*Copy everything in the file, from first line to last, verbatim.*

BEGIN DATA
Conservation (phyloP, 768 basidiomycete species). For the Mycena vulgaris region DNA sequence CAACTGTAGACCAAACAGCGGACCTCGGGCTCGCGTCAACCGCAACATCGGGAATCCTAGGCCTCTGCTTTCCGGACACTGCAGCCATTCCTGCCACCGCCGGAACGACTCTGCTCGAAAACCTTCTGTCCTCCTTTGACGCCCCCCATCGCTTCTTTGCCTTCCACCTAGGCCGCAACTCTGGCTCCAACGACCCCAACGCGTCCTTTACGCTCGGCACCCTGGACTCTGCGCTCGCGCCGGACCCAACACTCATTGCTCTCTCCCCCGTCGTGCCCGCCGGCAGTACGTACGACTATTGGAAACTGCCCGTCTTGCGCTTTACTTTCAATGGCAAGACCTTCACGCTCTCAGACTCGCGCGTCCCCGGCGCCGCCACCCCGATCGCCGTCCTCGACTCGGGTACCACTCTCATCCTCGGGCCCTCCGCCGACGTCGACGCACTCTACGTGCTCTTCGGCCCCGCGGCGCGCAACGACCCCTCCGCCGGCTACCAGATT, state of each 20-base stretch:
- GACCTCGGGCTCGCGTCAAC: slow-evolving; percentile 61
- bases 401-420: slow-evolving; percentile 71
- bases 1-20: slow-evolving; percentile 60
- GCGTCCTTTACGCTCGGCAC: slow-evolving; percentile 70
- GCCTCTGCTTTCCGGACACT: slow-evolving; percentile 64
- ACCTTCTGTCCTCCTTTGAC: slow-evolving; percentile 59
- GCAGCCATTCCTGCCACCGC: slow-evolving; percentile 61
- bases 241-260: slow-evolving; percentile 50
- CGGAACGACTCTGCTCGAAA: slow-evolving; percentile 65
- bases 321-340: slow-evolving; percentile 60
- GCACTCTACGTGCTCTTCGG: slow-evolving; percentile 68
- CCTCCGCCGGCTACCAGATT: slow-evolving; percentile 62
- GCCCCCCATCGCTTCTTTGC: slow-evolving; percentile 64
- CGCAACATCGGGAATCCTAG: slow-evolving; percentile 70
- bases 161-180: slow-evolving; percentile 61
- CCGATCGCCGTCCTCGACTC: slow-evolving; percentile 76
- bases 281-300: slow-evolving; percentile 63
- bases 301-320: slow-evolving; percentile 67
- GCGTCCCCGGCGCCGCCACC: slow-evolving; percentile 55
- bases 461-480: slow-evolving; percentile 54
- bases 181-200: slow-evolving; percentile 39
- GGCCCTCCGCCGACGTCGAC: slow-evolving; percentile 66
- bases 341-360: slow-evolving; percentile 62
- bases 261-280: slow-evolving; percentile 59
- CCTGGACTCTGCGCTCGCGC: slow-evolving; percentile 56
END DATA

Conservation (phyloP, 768 basidiomycete species). For the Mycena vulgaris region DNA sequence CAACTGTAGACCAAACAGCGGACCTCGGGCTCGCGTCAACCGCAACATCGGGAATCCTAGGCCTCTGCTTTCCGGACACTGCAGCCATTCCTGCCACCGCCGGAACGACTCTGCTCGAAAACCTTCTGTCCTCCTTTGACGCCCCCCATCGCTTCTTTGCCTTCCACCTAGGCCGCAACTCTGGCTCCAACGACCCCAACGCGTCCTTTACGCTCGGCACCCTGGACTCTGCGCTCGCGCCGGACCCAACACTCATTGCTCTCTCCCCCGTCGTGCCCGCCGGCAGTACGTACGACTATTGGAAACTGCCCGTCTTGCGCTTTACTTTCAATGGCAAGACCTTCACGCTCTCAGACTCGCGCGTCCCCGGCGCCGCCACCCCGATCGCCGTCCTCGACTCGGGTACCACTCTCATCCTCGGGCCCTCCGCCGACGTCGACGCACTCTACGTGCTCTTCGGCCCCGCGGCGCGCAACGACCCCTCCGCCGGCTACCAGATT, state of each 20-base stretch:
- GACCTCGGGCTCGCGTCAAC: slow-evolving; percentile 61
- bases 401-420: slow-evolving; percentile 71
- bases 1-20: slow-evolving; percentile 60
- GCGTCCTTTACGCTCGGCAC: slow-evolving; percentile 70
- GCCTCTGCTTTCCGGACACT: slow-evolving; percentile 64
- ACCTTCTGTCCTCCTTTGAC: slow-evolving; percentile 59
- GCAGCCATTCCTGCCACCGC: slow-evolving; percentile 61
- bases 241-260: slow-evolving; percentile 50
- CGGAACGACTCTGCTCGAAA: slow-evolving; percentile 65
- bases 321-340: slow-evolving; percentile 60
- GCACTCTACGTGCTCTTCGG: slow-evolving; percentile 68
- CCTCCGCCGGCTACCAGATT: slow-evolving; percentile 62
- GCCCCCCATCGCTTCTTTGC: slow-evolving; percentile 64
- CGCAACATCGGGAATCCTAG: slow-evolving; percentile 70
- bases 161-180: slow-evolving; percentile 61
- CCGATCGCCGTCCTCGACTC: slow-evolving; percentile 76
- bases 281-300: slow-evolving; percentile 63
- bases 301-320: slow-evolving; percentile 67
- GCGTCCCCGGCGCCGCCACC: slow-evolving; percentile 55
- bases 461-480: slow-evolving; percentile 54
- bases 181-200: slow-evolving; percentile 39
- GGCCCTCCGCCGACGTCGAC: slow-evolving; percentile 66
- bases 341-360: slow-evolving; percentile 62
- bases 261-280: slow-evolving; percentile 59
- CCTGGACTCTGCGCTCGCGC: slow-evolving; percentile 56